Antidepressants: Selective Serotonin Reuptake Inhibitors (SSRIs)


Selective serotonin reuptake inhibitors (SSRIs) are the most commonly prescribed antidepressants. They can ease symptoms of moderate to severe depression, are relatively safe and typically cause fewer side effects than other types of antidepressants do.

SSRIs are prescribed to treat[1]:

  • Depression
  • Generalized Anxiety Disorder
  • Obsessive compulsive disorder (OCD)
  • Panic disorder
  • Severe phobias
  • Bulimia
  • Post-traumatic stress disorder (PTSD)

The Mayo Clinic[2] explains SSRIs can ease depression by impacting chemical messengers -neurotransmitters - used to communicate between brain cells. Similar to other types of antidepressants, SSRIS work by causing changes in brain chemistry and how brain cells communicate in ways which regulate mood, to help relieve depression. SSRIs block the absorption or reuptake of the neurotransmitter serotonin, increasing the levels of this neurotransmitters in the brain.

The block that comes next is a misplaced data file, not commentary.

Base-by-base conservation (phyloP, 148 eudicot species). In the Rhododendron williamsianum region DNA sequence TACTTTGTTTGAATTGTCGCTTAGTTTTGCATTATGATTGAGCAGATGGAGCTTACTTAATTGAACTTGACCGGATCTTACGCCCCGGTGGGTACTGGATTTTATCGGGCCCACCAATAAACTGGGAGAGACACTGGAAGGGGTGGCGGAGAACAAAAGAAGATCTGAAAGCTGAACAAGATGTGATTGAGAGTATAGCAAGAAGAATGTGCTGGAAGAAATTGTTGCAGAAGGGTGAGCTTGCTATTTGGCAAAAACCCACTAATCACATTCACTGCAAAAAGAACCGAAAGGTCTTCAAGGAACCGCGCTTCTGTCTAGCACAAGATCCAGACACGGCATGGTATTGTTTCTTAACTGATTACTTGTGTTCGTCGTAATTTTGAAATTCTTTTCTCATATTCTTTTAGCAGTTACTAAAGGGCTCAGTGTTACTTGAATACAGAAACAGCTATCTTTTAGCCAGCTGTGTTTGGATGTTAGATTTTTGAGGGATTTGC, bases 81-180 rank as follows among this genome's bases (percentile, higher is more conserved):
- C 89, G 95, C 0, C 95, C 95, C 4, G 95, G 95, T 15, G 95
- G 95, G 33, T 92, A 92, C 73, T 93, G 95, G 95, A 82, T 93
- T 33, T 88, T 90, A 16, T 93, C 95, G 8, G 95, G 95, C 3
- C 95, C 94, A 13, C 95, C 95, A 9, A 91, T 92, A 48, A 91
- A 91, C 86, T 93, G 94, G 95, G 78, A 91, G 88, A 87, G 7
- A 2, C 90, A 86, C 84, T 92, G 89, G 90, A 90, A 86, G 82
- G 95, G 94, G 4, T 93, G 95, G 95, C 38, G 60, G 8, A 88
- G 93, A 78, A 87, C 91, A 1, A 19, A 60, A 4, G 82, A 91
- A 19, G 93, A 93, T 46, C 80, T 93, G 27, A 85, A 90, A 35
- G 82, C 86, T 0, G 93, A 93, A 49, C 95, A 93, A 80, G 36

Examples include (brand name italicized):

  • Citalopram (Celexa)
  • Escitalopram (Lexapro)
  • Fluoxetine (Prozac)
  • Paroxetine (Paxil, Pexeva)
  • Sertraline (Zoloft)
  • Vilazodone (Viibryd)

Side Effects [2]:


  • feeling agitated, shaky or anxious
  • feeling or being sick
  • dizziness
  • blurred vision
  • low sex drive
  • difficulty achieving orgasm during sex or masturbation
  • in men, difficulty obtaining or maintaining an erection (erectile dysfunction)

Less Common:

  • Suicidal thoughts
  • Bruising or bleeding easily
  • Confusion
  • Movement problems, such as stiffness or shaking
  • Seeing or hearing things that aren't real (hallucinations)
  • Being unable to pass urine

[1] National Health Services. “Selective Serotonin Reuptake Inhibitors (SSRIs).” NHS Choices, NHS, 20 Nov. 2015,

[2] Mayo Clinic Staff. “Selective Serotonin Reuptake Inhibitors (SSRIs).” Mayo Clinic, Mayo Foundation for Medical Education and Research, 24 June 2016,

Treatment & Resources